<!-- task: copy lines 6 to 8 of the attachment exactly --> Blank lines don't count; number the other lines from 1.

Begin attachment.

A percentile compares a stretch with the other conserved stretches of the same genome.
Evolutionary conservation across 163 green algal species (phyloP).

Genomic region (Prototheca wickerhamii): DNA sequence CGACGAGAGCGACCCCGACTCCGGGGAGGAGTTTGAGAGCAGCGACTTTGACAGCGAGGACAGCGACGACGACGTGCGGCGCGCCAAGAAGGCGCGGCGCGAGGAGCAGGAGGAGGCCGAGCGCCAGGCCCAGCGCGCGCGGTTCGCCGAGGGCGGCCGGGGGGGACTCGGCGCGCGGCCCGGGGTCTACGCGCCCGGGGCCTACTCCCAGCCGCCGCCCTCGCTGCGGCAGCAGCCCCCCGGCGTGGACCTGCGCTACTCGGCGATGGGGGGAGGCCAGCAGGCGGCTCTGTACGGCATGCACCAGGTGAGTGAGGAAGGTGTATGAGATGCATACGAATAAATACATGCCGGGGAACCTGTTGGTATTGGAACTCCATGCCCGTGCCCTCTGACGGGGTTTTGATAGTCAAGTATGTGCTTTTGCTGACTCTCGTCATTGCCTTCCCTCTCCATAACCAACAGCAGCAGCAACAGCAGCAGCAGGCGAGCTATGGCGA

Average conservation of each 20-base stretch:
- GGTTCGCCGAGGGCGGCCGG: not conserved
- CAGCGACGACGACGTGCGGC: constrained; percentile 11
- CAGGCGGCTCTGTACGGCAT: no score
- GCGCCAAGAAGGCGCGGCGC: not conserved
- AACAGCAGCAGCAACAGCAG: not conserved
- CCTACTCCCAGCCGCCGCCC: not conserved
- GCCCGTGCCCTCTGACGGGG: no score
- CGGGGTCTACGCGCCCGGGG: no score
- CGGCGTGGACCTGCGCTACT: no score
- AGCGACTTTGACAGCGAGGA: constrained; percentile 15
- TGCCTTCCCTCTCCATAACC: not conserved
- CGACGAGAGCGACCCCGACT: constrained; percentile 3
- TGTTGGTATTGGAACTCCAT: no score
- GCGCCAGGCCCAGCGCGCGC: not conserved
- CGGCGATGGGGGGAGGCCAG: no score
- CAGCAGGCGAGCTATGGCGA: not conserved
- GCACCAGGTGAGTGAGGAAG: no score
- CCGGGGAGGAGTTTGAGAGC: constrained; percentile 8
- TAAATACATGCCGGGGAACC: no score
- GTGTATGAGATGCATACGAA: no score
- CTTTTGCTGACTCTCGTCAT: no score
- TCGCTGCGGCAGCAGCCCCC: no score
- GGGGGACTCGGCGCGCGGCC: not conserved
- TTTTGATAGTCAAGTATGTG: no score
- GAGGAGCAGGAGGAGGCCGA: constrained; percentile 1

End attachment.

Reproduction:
- CAGCGACGACGACGTGCGGC: constrained; percentile 11
- CAGGCGGCTCTGTACGGCAT: no score
- GCGCCAAGAAGGCGCGGCGC: not conserved